They’re a tiny group, but they know how to step up to the plate.
Six passionate collectors, some as far-flung as Kentucky and Florida, gathered in Butte on Saturday to revel in the joy of trading, selling, buying and talking all things license plates.
You may have saved your first license plate from your teen years, but if you’re heavy into the history, style, color and make of license plates from all over the country — or world, even — then the Piccadilly Museum of Transportation at 20 W. Broadway St. was the happening place to be.
Mike Sullivan, collector since 2006, saved his 1967 Montana plate, which was bolted to his first car — a 1956 Chevy. Like that sentimental item, most of his 150 plates displayed have a story to tell.
Take, for instance, a slew of modern personalized plates that bring a chuckle to visitors: “1uglytk” describes a friend’s old Ford truck, “Gerry” describes a first ex-wife, “OHMYDOG” is a clever palindrome used by a Harlowton resident and “OLDTIMR” doubly describes the owner of an antique shop.
“They’re given to me, most of them from family and friends,” said Sullivan, who lives in Butte. “I mostly just show, but I buy a few.”
His main goal is to eventually collect plates from all 56 Montana counties. He owns 30 so far.
“It’s just a fun hobby,” said Sullivan.
If you’re looking for, say, a 1929 Costa Rica plate, then Uptown investor supreme Jeff Francis has it in his vast collection, which he calls the “largest, comprehensive, complete collection in the world.” That’s because it includes plates from not only the United States, but also from Canada, Mexico and about 200 other countries.
Francis may spend a lot of his time investing and overseeing commercial real estate, including 10 historic Uptown buildings, but collecting license plates remains his passion.
“It’s my life,” said Francis, 50. “I’ve met a lot of people and a lot of friends. It’s an overall good group of people.”
The collectors’ roots run deep, as Ron Sinnema, 52, who drove from Manhattan to lay out his license plate wares for the handful of visitors, originally met Francis when both were teenagers. Of course they met at an Automobile License Plate Association show.
Some of these guys are specialized, although many — like Sullivan and Sinnema — focus on collecting all 56 Montana counties. Sullivan and Francis are gearing up for the touted national association show in Reno, where 400 collectors will converge, next week.
Having recently returned from vacation to the South Pacific, Francis relished opening a box of license plates that he bought at the Land Transport Authority in American Samoa.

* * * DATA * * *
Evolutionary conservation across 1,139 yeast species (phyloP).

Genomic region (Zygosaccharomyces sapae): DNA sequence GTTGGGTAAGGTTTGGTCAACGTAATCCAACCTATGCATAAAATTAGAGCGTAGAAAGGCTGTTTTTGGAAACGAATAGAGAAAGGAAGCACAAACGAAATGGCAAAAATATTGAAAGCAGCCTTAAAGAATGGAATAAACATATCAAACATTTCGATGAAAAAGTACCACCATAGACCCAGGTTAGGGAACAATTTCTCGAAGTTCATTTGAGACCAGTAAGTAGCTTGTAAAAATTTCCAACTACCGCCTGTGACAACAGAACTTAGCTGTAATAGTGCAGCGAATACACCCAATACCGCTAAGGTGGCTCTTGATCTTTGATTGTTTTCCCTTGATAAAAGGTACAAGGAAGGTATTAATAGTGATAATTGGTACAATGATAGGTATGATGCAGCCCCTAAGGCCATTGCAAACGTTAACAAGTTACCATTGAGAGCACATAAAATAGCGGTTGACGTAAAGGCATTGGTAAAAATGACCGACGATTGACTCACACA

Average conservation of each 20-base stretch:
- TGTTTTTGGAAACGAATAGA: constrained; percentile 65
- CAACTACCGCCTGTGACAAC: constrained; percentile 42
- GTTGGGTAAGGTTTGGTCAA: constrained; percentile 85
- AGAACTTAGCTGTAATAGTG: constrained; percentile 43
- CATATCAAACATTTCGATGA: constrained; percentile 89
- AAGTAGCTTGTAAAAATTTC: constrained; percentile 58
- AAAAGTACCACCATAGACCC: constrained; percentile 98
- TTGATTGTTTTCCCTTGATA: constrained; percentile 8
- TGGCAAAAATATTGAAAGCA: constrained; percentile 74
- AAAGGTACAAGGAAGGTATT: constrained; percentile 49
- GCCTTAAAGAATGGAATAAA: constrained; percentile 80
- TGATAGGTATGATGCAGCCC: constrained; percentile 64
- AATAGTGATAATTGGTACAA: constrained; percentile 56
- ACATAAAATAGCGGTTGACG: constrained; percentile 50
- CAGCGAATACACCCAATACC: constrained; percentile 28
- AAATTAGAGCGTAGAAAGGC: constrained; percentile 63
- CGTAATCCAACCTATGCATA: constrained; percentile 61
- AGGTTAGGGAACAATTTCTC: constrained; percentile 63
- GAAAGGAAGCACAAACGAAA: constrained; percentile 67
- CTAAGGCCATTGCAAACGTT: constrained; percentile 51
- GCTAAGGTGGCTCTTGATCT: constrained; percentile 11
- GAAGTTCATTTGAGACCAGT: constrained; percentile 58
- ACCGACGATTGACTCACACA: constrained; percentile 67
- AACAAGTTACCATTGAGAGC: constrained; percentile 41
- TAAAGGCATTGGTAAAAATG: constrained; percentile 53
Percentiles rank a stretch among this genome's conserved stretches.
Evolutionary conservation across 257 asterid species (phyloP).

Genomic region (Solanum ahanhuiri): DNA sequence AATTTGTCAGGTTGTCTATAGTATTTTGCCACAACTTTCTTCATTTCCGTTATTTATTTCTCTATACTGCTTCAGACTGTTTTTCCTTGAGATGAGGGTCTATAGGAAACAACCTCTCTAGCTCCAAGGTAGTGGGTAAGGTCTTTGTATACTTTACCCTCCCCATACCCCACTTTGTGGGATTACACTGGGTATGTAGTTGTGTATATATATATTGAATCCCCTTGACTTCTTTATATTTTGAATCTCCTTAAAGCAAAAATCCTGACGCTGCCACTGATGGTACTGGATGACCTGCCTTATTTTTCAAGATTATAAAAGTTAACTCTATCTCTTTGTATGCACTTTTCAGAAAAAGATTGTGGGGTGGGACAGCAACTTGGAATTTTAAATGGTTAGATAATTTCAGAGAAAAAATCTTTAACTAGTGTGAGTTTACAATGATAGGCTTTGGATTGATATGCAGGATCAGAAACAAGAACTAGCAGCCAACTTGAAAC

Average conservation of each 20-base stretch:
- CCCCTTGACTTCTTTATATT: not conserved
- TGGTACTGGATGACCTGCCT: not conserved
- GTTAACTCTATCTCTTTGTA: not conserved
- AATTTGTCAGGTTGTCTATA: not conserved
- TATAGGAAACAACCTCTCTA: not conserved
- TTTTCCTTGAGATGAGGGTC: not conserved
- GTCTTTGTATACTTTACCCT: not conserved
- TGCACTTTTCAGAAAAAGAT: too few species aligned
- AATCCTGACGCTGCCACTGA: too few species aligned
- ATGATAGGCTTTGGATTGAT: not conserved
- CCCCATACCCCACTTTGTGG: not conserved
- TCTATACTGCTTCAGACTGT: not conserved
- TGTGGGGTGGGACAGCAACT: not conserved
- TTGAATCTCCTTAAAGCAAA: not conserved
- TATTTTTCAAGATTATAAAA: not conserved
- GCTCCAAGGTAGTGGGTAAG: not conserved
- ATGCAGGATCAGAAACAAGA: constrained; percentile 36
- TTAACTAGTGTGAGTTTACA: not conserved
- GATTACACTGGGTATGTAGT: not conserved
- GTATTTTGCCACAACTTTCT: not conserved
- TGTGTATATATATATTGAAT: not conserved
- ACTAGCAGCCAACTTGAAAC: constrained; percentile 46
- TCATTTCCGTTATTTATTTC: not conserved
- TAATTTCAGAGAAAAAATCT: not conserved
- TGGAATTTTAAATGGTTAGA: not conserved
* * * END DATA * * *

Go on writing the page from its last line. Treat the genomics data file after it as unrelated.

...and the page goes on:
However, upstairs on the second floor of the former Conlin’s Furniture building, part of the Francis collection spreads out on the walls — categorized by Montana county. The collection includes plates from 1914 to 1957 that Francis bought from a Roundup license plate dealer.
“It’s a fascinating collection,” Francis said. “I wanted to share it.”
All told, Francis owns a 40,000-plate master collection — housed in a weatherized vault on over 500 displays in St. Petersburg, Fla., where he lives.
In honor of his home state, Florida, he has “very diligently” collected at least one of each plate from 1938-1975.
The first license plate ever created was a 1903 Massachusetts issue, complete with the words “Automotive Register,” according to Sinnema, who builds alder cabinets for a living.
“When I was younger, you could afford to barter, buy and sell, but the new graphics are popular,” said Sinnema, referring to the current selection of Montana digital plates.
When a Montana driver walks into the local Department of Motor Vehicles, there are 151 styles from which to choose, including pet issues like wildlife, hunting, fishing or favorite state colleges. But they lack the antique embossed, debossed, porcelain flat metal-painted or beveled edge plates of old.
What Jonathan Baker, 26, of Virginia City likes about collecting plates are the artwork, lettering and numbers. He owns 99 of the digitally created specialty plates now available through the DMV. Not to be outdone, he owns all letters of the alphabet, too, despite the fact that plates that begin with “X” or “Z” are rare finds.
“I started getting deep into it in 2006,” said Baker. “They quit embossing the numbers and letters in 2003. Ours and Pennsylvania were one-of-a-kind embossing.”
— Reporter Renata Birkenbuel may be reached via email at email@example.com